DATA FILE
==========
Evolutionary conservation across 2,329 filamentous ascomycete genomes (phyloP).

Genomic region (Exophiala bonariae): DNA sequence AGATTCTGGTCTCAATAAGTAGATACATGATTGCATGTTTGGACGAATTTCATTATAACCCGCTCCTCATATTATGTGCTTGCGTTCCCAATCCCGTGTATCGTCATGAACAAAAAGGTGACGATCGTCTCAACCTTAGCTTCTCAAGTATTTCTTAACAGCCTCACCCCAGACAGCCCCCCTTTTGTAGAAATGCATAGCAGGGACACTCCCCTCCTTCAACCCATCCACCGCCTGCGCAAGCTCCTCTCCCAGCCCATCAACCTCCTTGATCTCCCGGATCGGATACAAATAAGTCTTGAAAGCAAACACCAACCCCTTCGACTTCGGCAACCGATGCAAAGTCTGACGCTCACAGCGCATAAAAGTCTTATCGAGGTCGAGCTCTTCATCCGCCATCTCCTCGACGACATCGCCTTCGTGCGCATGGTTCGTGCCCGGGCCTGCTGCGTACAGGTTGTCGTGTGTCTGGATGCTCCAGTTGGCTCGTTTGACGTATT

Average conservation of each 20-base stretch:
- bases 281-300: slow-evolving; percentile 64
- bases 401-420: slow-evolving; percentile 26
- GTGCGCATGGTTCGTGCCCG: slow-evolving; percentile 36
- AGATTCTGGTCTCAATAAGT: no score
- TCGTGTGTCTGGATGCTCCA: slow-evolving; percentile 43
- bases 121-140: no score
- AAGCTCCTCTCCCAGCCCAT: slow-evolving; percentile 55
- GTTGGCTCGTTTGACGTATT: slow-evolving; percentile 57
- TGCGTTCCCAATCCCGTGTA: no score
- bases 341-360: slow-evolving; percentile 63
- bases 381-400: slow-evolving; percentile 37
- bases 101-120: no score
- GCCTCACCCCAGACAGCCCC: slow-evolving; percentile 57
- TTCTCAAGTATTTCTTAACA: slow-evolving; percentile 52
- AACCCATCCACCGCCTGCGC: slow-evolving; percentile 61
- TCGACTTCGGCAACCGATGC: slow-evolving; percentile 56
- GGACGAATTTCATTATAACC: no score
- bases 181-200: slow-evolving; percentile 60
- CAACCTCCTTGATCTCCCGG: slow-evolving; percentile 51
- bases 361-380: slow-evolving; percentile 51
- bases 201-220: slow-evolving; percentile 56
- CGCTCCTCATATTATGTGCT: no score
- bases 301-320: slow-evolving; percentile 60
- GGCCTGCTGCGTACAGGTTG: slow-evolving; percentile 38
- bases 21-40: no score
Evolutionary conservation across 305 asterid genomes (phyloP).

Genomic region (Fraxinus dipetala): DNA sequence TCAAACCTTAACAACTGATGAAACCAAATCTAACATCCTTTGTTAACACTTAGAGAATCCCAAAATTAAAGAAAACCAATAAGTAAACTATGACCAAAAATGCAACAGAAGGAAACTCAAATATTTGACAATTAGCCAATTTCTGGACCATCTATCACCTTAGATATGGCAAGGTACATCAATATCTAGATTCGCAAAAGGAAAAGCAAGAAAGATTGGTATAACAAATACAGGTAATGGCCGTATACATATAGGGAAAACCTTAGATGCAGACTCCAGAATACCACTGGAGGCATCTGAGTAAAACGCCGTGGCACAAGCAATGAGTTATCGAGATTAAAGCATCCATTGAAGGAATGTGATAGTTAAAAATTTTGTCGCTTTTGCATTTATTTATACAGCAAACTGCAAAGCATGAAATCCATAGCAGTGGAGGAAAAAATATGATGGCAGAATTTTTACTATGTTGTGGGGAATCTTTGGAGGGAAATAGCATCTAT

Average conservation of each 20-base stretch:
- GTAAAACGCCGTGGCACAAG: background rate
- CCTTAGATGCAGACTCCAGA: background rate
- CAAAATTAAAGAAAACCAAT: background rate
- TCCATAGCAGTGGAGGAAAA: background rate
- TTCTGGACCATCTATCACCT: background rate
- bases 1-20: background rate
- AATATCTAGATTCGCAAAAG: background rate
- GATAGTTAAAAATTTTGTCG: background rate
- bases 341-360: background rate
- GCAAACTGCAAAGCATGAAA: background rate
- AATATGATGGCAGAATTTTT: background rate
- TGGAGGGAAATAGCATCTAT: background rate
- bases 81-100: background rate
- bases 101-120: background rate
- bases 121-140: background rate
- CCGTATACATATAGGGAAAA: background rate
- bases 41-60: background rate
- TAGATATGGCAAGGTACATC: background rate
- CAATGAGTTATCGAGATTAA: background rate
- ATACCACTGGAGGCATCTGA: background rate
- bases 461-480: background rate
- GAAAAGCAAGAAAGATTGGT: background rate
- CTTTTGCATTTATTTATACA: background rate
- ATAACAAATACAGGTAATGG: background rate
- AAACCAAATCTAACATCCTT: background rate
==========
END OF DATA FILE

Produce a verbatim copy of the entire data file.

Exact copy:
Evolutionary conservation across 2,329 filamentous ascomycete genomes (phyloP).

Genomic region (Exophiala bonariae): DNA sequence AGATTCTGGTCTCAATAAGTAGATACATGATTGCATGTTTGGACGAATTTCATTATAACCCGCTCCTCATATTATGTGCTTGCGTTCCCAATCCCGTGTATCGTCATGAACAAAAAGGTGACGATCGTCTCAACCTTAGCTTCTCAAGTATTTCTTAACAGCCTCACCCCAGACAGCCCCCCTTTTGTAGAAATGCATAGCAGGGACACTCCCCTCCTTCAACCCATCCACCGCCTGCGCAAGCTCCTCTCCCAGCCCATCAACCTCCTTGATCTCCCGGATCGGATACAAATAAGTCTTGAAAGCAAACACCAACCCCTTCGACTTCGGCAACCGATGCAAAGTCTGACGCTCACAGCGCATAAAAGTCTTATCGAGGTCGAGCTCTTCATCCGCCATCTCCTCGACGACATCGCCTTCGTGCGCATGGTTCGTGCCCGGGCCTGCTGCGTACAGGTTGTCGTGTGTCTGGATGCTCCAGTTGGCTCGTTTGACGTATT

Average conservation of each 20-base stretch:
- bases 281-300: slow-evolving; percentile 64
- bases 401-420: slow-evolving; percentile 26
- GTGCGCATGGTTCGTGCCCG: slow-evolving; percentile 36
- AGATTCTGGTCTCAATAAGT: no score
- TCGTGTGTCTGGATGCTCCA: slow-evolving; percentile 43
- bases 121-140: no score
- AAGCTCCTCTCCCAGCCCAT: slow-evolving; percentile 55
- GTTGGCTCGTTTGACGTATT: slow-evolving; percentile 57
- TGCGTTCCCAATCCCGTGTA: no score
- bases 341-360: slow-evolving; percentile 63
- bases 381-400: slow-evolving; percentile 37
- bases 101-120: no score
- GCCTCACCCCAGACAGCCCC: slow-evolving; percentile 57
- TTCTCAAGTATTTCTTAACA: slow-evolving; percentile 52
- AACCCATCCACCGCCTGCGC: slow-evolving; percentile 61
- TCGACTTCGGCAACCGATGC: slow-evolving; percentile 56
- GGACGAATTTCATTATAACC: no score
- bases 181-200: slow-evolving; percentile 60
- CAACCTCCTTGATCTCCCGG: slow-evolving; percentile 51
- bases 361-380: slow-evolving; percentile 51
- bases 201-220: slow-evolving; percentile 56
- CGCTCCTCATATTATGTGCT: no score
- bases 301-320: slow-evolving; percentile 60
- GGCCTGCTGCGTACAGGTTG: slow-evolving; percentile 38
- bases 21-40: no score
Evolutionary conservation across 305 asterid genomes (phyloP).

Genomic region (Fraxinus dipetala): DNA sequence TCAAACCTTAACAACTGATGAAACCAAATCTAACATCCTTTGTTAACACTTAGAGAATCCCAAAATTAAAGAAAACCAATAAGTAAACTATGACCAAAAATGCAACAGAAGGAAACTCAAATATTTGACAATTAGCCAATTTCTGGACCATCTATCACCTTAGATATGGCAAGGTACATCAATATCTAGATTCGCAAAAGGAAAAGCAAGAAAGATTGGTATAACAAATACAGGTAATGGCCGTATACATATAGGGAAAACCTTAGATGCAGACTCCAGAATACCACTGGAGGCATCTGAGTAAAACGCCGTGGCACAAGCAATGAGTTATCGAGATTAAAGCATCCATTGAAGGAATGTGATAGTTAAAAATTTTGTCGCTTTTGCATTTATTTATACAGCAAACTGCAAAGCATGAAATCCATAGCAGTGGAGGAAAAAATATGATGGCAGAATTTTTACTATGTTGTGGGGAATCTTTGGAGGGAAATAGCATCTAT

Average conservation of each 20-base stretch:
- GTAAAACGCCGTGGCACAAG: background rate
- CCTTAGATGCAGACTCCAGA: background rate
- CAAAATTAAAGAAAACCAAT: background rate
- TCCATAGCAGTGGAGGAAAA: background rate
- TTCTGGACCATCTATCACCT: background rate
- bases 1-20: background rate
- AATATCTAGATTCGCAAAAG: background rate
- GATAGTTAAAAATTTTGTCG: background rate
- bases 341-360: background rate
- GCAAACTGCAAAGCATGAAA: background rate
- AATATGATGGCAGAATTTTT: background rate
- TGGAGGGAAATAGCATCTAT: background rate
- bases 81-100: background rate
- bases 101-120: background rate
- bases 121-140: background rate
- CCGTATACATATAGGGAAAA: background rate
- bases 41-60: background rate
- TAGATATGGCAAGGTACATC: background rate
- CAATGAGTTATCGAGATTAA: background rate
- ATACCACTGGAGGCATCTGA: background rate
- bases 461-480: background rate
- GAAAAGCAAGAAAGATTGGT: background rate
- CTTTTGCATTTATTTATACA: background rate
- ATAACAAATACAGGTAATGG: background rate
- AAACCAAATCTAACATCCTT: background rate